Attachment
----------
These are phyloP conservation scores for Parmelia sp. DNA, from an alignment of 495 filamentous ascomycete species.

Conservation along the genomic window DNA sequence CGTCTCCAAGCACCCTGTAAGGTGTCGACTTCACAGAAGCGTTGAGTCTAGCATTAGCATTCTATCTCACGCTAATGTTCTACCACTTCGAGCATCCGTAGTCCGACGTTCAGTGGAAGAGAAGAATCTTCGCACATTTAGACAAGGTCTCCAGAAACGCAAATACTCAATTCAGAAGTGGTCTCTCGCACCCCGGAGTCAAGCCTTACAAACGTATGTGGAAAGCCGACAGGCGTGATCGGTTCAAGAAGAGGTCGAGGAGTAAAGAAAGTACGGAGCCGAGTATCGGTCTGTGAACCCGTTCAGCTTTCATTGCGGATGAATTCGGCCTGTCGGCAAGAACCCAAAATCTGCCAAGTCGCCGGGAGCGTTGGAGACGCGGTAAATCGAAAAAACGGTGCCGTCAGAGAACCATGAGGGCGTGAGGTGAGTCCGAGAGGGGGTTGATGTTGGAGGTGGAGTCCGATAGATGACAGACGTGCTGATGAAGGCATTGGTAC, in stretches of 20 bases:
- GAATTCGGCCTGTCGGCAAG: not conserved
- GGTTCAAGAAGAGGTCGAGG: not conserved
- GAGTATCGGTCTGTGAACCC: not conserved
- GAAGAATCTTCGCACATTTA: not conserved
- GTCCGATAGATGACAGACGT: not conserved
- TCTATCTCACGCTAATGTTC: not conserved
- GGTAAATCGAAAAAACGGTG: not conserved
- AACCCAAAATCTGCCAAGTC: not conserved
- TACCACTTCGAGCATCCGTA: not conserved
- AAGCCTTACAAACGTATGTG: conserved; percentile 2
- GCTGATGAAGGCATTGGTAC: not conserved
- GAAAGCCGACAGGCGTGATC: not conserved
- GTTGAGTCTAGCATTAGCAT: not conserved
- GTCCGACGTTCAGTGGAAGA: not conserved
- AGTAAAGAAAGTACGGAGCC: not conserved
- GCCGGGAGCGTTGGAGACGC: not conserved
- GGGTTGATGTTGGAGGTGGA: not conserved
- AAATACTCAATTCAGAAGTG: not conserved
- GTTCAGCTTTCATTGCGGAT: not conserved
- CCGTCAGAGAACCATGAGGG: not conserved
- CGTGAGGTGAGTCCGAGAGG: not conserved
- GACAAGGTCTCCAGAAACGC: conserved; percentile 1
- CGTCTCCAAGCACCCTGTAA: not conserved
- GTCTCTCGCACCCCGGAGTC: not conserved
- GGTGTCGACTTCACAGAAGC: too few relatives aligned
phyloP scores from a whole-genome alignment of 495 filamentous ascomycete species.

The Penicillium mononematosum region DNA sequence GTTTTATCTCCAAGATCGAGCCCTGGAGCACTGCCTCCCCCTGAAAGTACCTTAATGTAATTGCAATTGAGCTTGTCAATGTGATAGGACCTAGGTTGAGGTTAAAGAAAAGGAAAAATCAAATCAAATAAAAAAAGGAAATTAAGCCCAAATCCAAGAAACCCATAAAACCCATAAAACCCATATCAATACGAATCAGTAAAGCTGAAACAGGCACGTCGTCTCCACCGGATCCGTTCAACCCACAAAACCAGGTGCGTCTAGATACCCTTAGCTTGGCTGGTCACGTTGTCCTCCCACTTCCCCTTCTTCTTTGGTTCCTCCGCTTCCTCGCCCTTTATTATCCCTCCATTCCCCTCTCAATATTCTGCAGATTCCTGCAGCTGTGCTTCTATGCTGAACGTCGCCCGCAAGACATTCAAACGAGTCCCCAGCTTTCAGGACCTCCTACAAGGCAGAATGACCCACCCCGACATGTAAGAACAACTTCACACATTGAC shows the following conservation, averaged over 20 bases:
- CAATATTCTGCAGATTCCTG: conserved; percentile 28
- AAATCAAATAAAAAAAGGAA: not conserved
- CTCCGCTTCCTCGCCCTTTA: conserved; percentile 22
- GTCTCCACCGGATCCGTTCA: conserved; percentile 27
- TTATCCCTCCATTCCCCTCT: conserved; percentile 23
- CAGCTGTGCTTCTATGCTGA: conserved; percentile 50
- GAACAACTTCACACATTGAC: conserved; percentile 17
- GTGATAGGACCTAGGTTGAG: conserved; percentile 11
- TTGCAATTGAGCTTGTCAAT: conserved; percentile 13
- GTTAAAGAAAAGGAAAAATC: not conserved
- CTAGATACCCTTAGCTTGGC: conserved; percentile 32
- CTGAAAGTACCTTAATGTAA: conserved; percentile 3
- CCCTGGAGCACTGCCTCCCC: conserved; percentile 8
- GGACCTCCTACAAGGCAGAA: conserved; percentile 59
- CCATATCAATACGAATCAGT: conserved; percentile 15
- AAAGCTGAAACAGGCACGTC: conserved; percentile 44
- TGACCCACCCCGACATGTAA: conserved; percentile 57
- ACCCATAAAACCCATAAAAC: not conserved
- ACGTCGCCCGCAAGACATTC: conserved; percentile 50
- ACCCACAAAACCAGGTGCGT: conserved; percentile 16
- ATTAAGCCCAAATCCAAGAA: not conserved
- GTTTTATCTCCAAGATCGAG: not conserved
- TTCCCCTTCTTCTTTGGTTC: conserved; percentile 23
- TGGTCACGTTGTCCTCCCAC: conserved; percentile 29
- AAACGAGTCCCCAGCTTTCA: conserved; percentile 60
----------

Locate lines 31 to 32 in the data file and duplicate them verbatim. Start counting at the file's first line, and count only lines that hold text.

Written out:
- AAATCAAATAAAAAAAGGAA: not conserved
- CTCCGCTTCCTCGCCCTTTA: conserved; percentile 22